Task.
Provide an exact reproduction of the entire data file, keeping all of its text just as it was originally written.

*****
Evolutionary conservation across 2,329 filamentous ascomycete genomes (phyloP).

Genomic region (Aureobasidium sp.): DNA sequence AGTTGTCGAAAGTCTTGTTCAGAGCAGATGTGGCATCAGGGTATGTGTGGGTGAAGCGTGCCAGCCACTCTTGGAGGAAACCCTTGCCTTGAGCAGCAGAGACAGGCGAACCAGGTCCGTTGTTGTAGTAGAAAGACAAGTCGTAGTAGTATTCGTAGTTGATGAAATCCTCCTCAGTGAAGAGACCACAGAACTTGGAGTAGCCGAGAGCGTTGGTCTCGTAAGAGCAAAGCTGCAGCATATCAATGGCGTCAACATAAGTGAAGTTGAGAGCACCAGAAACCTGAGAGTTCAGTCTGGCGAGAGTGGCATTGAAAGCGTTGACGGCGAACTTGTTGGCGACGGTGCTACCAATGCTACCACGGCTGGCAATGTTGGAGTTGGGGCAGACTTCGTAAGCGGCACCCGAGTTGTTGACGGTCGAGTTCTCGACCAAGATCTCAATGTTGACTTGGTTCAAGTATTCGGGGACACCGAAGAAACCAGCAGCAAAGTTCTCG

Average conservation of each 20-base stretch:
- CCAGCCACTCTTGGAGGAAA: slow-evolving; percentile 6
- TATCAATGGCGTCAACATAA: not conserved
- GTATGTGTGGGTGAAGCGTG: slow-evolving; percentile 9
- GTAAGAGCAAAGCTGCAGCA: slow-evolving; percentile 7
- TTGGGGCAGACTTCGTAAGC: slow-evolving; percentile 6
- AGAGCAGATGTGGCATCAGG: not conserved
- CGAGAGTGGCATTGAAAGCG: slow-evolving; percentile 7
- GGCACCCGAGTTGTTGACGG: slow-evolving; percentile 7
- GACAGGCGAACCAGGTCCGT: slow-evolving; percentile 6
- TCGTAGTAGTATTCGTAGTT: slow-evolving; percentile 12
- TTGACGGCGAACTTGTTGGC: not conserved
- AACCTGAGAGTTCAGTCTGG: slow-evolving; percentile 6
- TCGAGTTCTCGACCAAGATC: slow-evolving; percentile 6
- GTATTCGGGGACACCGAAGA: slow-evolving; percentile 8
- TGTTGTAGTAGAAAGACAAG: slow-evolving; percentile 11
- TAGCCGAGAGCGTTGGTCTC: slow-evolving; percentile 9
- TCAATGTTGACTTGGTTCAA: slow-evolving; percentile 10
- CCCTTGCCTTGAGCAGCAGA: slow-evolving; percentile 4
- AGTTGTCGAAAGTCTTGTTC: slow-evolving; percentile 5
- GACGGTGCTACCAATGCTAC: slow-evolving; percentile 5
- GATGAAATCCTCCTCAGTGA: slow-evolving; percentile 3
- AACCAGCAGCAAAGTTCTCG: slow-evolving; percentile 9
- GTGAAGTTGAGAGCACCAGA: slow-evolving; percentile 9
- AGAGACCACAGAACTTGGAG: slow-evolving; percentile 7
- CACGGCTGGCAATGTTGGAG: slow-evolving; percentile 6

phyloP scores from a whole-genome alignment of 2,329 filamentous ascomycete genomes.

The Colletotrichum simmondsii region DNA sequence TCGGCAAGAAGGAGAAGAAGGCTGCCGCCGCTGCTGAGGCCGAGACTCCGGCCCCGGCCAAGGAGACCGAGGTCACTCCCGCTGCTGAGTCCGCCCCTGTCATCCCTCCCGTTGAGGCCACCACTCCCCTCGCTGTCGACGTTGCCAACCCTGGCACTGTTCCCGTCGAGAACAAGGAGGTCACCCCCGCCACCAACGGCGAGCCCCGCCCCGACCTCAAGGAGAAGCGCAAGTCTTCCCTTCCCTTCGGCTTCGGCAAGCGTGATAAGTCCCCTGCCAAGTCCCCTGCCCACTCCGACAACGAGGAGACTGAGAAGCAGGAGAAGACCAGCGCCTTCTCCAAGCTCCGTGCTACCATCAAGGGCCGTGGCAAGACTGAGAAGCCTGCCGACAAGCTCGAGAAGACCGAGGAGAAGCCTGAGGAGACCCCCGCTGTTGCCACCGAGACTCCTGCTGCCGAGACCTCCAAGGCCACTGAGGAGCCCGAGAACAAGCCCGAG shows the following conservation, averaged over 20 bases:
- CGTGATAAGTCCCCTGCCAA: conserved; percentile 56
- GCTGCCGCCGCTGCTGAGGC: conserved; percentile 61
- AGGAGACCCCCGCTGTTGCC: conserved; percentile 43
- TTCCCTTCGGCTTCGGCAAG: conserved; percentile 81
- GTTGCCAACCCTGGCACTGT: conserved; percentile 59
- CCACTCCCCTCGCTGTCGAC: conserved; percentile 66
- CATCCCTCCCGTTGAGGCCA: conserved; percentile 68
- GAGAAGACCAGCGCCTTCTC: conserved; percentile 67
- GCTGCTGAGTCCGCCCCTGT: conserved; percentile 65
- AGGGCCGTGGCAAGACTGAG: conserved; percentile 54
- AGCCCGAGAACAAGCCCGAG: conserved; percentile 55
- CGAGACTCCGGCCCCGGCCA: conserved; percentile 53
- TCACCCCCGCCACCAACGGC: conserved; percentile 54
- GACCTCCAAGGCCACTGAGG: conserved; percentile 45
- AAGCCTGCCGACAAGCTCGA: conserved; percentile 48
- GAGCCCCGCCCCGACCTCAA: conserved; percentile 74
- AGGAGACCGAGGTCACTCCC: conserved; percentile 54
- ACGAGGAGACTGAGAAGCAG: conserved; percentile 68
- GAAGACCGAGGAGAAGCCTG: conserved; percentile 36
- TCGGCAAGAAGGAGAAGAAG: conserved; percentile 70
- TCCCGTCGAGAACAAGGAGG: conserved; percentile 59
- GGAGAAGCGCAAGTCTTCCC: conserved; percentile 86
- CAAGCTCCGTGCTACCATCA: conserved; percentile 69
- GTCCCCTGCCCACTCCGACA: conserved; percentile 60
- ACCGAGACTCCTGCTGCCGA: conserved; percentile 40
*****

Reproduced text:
Evolutionary conservation across 2,329 filamentous ascomycete genomes (phyloP).

Genomic region (Aureobasidium sp.): DNA sequence AGTTGTCGAAAGTCTTGTTCAGAGCAGATGTGGCATCAGGGTATGTGTGGGTGAAGCGTGCCAGCCACTCTTGGAGGAAACCCTTGCCTTGAGCAGCAGAGACAGGCGAACCAGGTCCGTTGTTGTAGTAGAAAGACAAGTCGTAGTAGTATTCGTAGTTGATGAAATCCTCCTCAGTGAAGAGACCACAGAACTTGGAGTAGCCGAGAGCGTTGGTCTCGTAAGAGCAAAGCTGCAGCATATCAATGGCGTCAACATAAGTGAAGTTGAGAGCACCAGAAACCTGAGAGTTCAGTCTGGCGAGAGTGGCATTGAAAGCGTTGACGGCGAACTTGTTGGCGACGGTGCTACCAATGCTACCACGGCTGGCAATGTTGGAGTTGGGGCAGACTTCGTAAGCGGCACCCGAGTTGTTGACGGTCGAGTTCTCGACCAAGATCTCAATGTTGACTTGGTTCAAGTATTCGGGGACACCGAAGAAACCAGCAGCAAAGTTCTCG

Average conservation of each 20-base stretch:
- CCAGCCACTCTTGGAGGAAA: slow-evolving; percentile 6
- TATCAATGGCGTCAACATAA: not conserved
- GTATGTGTGGGTGAAGCGTG: slow-evolving; percentile 9
- GTAAGAGCAAAGCTGCAGCA: slow-evolving; percentile 7
- TTGGGGCAGACTTCGTAAGC: slow-evolving; percentile 6
- AGAGCAGATGTGGCATCAGG: not conserved
- CGAGAGTGGCATTGAAAGCG: slow-evolving; percentile 7
- GGCACCCGAGTTGTTGACGG: slow-evolving; percentile 7
- GACAGGCGAACCAGGTCCGT: slow-evolving; percentile 6
- TCGTAGTAGTATTCGTAGTT: slow-evolving; percentile 12
- TTGACGGCGAACTTGTTGGC: not conserved
- AACCTGAGAGTTCAGTCTGG: slow-evolving; percentile 6
- TCGAGTTCTCGACCAAGATC: slow-evolving; percentile 6
- GTATTCGGGGACACCGAAGA: slow-evolving; percentile 8
- TGTTGTAGTAGAAAGACAAG: slow-evolving; percentile 11
- TAGCCGAGAGCGTTGGTCTC: slow-evolving; percentile 9
- TCAATGTTGACTTGGTTCAA: slow-evolving; percentile 10
- CCCTTGCCTTGAGCAGCAGA: slow-evolving; percentile 4
- AGTTGTCGAAAGTCTTGTTC: slow-evolving; percentile 5
- GACGGTGCTACCAATGCTAC: slow-evolving; percentile 5
- GATGAAATCCTCCTCAGTGA: slow-evolving; percentile 3
- AACCAGCAGCAAAGTTCTCG: slow-evolving; percentile 9
- GTGAAGTTGAGAGCACCAGA: slow-evolving; percentile 9
- AGAGACCACAGAACTTGGAG: slow-evolving; percentile 7
- CACGGCTGGCAATGTTGGAG: slow-evolving; percentile 6

phyloP scores from a whole-genome alignment of 2,329 filamentous ascomycete genomes.

The Colletotrichum simmondsii region DNA sequence TCGGCAAGAAGGAGAAGAAGGCTGCCGCCGCTGCTGAGGCCGAGACTCCGGCCCCGGCCAAGGAGACCGAGGTCACTCCCGCTGCTGAGTCCGCCCCTGTCATCCCTCCCGTTGAGGCCACCACTCCCCTCGCTGTCGACGTTGCCAACCCTGGCACTGTTCCCGTCGAGAACAAGGAGGTCACCCCCGCCACCAACGGCGAGCCCCGCCCCGACCTCAAGGAGAAGCGCAAGTCTTCCCTTCCCTTCGGCTTCGGCAAGCGTGATAAGTCCCCTGCCAAGTCCCCTGCCCACTCCGACAACGAGGAGACTGAGAAGCAGGAGAAGACCAGCGCCTTCTCCAAGCTCCGTGCTACCATCAAGGGCCGTGGCAAGACTGAGAAGCCTGCCGACAAGCTCGAGAAGACCGAGGAGAAGCCTGAGGAGACCCCCGCTGTTGCCACCGAGACTCCTGCTGCCGAGACCTCCAAGGCCACTGAGGAGCCCGAGAACAAGCCCGAG shows the following conservation, averaged over 20 bases:
- CGTGATAAGTCCCCTGCCAA: conserved; percentile 56
- GCTGCCGCCGCTGCTGAGGC: conserved; percentile 61
- AGGAGACCCCCGCTGTTGCC: conserved; percentile 43
- TTCCCTTCGGCTTCGGCAAG: conserved; percentile 81
- GTTGCCAACCCTGGCACTGT: conserved; percentile 59
- CCACTCCCCTCGCTGTCGAC: conserved; percentile 66
- CATCCCTCCCGTTGAGGCCA: conserved; percentile 68
- GAGAAGACCAGCGCCTTCTC: conserved; percentile 67
- GCTGCTGAGTCCGCCCCTGT: conserved; percentile 65
- AGGGCCGTGGCAAGACTGAG: conserved; percentile 54
- AGCCCGAGAACAAGCCCGAG: conserved; percentile 55
- CGAGACTCCGGCCCCGGCCA: conserved; percentile 53
- TCACCCCCGCCACCAACGGC: conserved; percentile 54
- GACCTCCAAGGCCACTGAGG: conserved; percentile 45
- AAGCCTGCCGACAAGCTCGA: conserved; percentile 48
- GAGCCCCGCCCCGACCTCAA: conserved; percentile 74
- AGGAGACCGAGGTCACTCCC: conserved; percentile 54
- ACGAGGAGACTGAGAAGCAG: conserved; percentile 68
- GAAGACCGAGGAGAAGCCTG: conserved; percentile 36
- TCGGCAAGAAGGAGAAGAAG: conserved; percentile 70
- TCCCGTCGAGAACAAGGAGG: conserved; percentile 59
- GGAGAAGCGCAAGTCTTCCC: conserved; percentile 86
- CAAGCTCCGTGCTACCATCA: conserved; percentile 69
- GTCCCCTGCCCACTCCGACA: conserved; percentile 60
- ACCGAGACTCCTGCTGCCGA: conserved; percentile 40